In Norse Management Co. (PTE) v. National Seamen Board, 117 SCRA
486 (1982), the "Employment Agreement," between Norse
Management Co. and the late husband of the private respondent,
expressly provided that in the event of illness or injury to the employee
arising out of and in the course of his employment and not due to his
own misconduct, "compensation shall be paid to employee in
accordance with and subject to the limitation of the Workmen's
Compensation Act of the Republic of the Philippines or the Worker's
Insurance Act of registry of the vessel, whichever is greater." Since the
laws of Singapore, the place of registry of the vessel in which the late
husband of private respondent served at the time of his death, granted
a better compensation package, we applied said foreign law in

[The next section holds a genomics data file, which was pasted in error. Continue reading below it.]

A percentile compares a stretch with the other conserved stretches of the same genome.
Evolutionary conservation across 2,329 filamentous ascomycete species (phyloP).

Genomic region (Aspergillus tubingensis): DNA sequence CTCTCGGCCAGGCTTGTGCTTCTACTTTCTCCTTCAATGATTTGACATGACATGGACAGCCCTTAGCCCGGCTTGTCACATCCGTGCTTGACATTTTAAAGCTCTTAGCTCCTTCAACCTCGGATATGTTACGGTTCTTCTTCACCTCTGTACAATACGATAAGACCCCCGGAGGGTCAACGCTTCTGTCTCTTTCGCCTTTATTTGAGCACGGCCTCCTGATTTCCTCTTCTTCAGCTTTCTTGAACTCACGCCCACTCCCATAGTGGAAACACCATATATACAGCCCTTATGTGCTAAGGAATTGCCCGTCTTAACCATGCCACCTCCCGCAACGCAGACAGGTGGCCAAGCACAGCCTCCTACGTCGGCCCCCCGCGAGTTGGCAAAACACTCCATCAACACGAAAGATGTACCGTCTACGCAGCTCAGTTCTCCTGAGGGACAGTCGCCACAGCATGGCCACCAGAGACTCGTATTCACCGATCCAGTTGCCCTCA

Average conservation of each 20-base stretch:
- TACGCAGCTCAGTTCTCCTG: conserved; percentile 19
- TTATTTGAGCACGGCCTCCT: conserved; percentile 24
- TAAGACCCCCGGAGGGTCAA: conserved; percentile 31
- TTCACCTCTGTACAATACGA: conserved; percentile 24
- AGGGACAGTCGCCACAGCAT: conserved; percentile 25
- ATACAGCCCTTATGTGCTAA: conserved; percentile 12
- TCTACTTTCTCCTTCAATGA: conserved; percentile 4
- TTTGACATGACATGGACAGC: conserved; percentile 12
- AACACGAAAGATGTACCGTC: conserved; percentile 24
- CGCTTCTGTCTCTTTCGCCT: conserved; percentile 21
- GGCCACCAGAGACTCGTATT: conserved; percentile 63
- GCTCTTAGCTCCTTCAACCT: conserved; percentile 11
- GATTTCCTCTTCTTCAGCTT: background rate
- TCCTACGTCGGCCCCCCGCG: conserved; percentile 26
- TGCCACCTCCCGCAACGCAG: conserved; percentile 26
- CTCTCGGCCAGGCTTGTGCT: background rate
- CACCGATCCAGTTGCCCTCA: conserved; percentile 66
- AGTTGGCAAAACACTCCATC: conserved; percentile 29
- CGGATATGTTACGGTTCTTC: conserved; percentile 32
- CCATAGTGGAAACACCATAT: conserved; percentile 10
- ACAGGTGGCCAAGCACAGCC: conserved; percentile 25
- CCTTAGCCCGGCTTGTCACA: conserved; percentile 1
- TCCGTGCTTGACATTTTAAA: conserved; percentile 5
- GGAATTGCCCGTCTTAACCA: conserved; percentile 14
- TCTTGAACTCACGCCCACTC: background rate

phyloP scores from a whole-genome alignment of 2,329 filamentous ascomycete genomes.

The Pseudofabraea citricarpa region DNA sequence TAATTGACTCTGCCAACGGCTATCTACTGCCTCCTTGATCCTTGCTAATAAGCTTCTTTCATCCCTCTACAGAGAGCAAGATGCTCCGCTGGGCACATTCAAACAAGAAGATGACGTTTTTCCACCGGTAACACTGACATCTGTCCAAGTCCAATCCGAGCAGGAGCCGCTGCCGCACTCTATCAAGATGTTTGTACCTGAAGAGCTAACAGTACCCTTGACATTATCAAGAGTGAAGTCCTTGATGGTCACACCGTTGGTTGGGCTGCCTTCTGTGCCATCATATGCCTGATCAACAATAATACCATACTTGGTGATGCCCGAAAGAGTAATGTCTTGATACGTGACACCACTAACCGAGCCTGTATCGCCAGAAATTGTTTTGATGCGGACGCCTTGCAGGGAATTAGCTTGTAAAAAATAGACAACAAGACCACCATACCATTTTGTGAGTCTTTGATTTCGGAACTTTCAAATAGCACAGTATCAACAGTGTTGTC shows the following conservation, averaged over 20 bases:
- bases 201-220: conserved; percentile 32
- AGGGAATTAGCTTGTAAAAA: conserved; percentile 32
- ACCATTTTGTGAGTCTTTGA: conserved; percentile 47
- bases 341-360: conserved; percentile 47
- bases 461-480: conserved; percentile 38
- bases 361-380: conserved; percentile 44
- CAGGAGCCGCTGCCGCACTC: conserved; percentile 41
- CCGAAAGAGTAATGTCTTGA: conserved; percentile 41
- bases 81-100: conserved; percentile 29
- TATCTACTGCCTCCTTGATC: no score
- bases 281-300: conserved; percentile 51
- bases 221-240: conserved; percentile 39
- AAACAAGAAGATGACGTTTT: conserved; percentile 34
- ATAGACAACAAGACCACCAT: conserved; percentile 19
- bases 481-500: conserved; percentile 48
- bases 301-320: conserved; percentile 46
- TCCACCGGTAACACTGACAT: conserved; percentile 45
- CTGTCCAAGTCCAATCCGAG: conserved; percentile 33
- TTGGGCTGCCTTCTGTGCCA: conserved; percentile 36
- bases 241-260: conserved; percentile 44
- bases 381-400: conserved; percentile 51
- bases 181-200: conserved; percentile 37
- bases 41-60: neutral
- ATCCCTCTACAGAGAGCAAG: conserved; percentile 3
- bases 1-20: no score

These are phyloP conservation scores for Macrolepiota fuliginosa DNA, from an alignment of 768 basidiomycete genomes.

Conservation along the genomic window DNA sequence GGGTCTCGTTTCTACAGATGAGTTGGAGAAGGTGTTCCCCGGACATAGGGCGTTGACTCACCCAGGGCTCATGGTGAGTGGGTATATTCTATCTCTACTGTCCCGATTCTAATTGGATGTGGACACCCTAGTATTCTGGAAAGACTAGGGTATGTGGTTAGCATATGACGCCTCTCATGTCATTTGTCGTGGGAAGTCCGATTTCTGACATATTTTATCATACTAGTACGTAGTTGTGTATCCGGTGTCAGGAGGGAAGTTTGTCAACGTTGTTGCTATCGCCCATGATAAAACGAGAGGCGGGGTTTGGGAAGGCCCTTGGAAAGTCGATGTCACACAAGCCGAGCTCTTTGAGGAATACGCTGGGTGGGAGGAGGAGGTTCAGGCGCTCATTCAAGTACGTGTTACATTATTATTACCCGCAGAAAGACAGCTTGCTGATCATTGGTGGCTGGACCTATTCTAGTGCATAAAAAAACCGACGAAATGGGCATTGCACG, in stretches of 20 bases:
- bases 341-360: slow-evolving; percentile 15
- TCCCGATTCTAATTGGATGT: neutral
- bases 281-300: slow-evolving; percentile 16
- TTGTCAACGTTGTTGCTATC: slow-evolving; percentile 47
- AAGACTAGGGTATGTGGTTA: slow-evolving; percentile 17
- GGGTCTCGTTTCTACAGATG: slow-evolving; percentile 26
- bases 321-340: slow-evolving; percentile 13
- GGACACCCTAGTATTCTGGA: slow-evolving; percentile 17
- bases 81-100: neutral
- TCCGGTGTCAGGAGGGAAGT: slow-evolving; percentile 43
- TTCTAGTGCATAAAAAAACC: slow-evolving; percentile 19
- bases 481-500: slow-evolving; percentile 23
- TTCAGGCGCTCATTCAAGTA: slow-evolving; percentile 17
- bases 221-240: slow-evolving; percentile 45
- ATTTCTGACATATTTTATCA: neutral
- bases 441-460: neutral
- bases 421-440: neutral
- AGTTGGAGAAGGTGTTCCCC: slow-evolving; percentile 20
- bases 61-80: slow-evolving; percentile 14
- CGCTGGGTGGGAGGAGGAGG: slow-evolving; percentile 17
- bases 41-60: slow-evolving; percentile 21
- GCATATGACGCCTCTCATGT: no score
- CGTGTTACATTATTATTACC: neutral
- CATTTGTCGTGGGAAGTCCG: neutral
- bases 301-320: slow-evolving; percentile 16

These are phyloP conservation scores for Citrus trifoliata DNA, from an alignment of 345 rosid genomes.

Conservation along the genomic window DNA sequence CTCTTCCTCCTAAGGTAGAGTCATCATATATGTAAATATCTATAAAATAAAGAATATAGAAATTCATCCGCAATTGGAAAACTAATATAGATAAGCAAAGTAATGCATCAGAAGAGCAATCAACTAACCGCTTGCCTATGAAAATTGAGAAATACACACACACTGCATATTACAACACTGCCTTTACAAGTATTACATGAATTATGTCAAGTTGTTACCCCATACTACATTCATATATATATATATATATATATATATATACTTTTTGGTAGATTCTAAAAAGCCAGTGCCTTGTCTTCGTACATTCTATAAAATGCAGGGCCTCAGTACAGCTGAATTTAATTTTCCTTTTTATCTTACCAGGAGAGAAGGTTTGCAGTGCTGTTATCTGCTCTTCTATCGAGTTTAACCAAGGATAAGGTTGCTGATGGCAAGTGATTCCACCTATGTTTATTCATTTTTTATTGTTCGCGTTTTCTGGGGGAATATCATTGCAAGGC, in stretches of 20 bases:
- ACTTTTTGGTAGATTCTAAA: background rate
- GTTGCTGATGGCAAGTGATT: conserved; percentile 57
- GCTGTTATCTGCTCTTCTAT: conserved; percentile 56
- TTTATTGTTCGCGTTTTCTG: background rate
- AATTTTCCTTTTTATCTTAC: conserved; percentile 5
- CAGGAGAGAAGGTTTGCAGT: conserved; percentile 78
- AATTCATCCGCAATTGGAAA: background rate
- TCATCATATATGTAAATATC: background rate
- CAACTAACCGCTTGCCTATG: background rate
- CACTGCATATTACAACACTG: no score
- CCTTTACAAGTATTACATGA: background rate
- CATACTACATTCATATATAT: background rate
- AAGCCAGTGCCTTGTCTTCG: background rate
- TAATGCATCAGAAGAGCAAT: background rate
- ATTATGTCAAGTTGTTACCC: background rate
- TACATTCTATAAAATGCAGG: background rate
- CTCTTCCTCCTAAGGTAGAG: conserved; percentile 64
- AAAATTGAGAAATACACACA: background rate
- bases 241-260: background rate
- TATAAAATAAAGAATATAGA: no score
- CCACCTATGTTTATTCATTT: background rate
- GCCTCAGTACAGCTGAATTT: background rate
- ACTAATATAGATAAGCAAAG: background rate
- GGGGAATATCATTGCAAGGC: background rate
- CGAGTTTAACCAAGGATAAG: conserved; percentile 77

preference to the terms of the contract.
The case of Bagong Filipinas Overseas Corporation v. National Labor
Relations Commission, 135 SCRA 278 (1985), relied upon by AIBC and
BRII is inapposite to the facts of the cases at bench. The issue in that
case was whether the amount of the death compensation of a Filipino
seaman should be determined under the shipboard employment
contract executed in the Philippines or the Hongkong law. Holding that
the shipboard employment contract was controlling, the court
differentiated said case from Norse Management Co. in that in the
latter case there was an express stipulation in the employment
contract that the foreign law would be applicable if it afforded greater
compensation.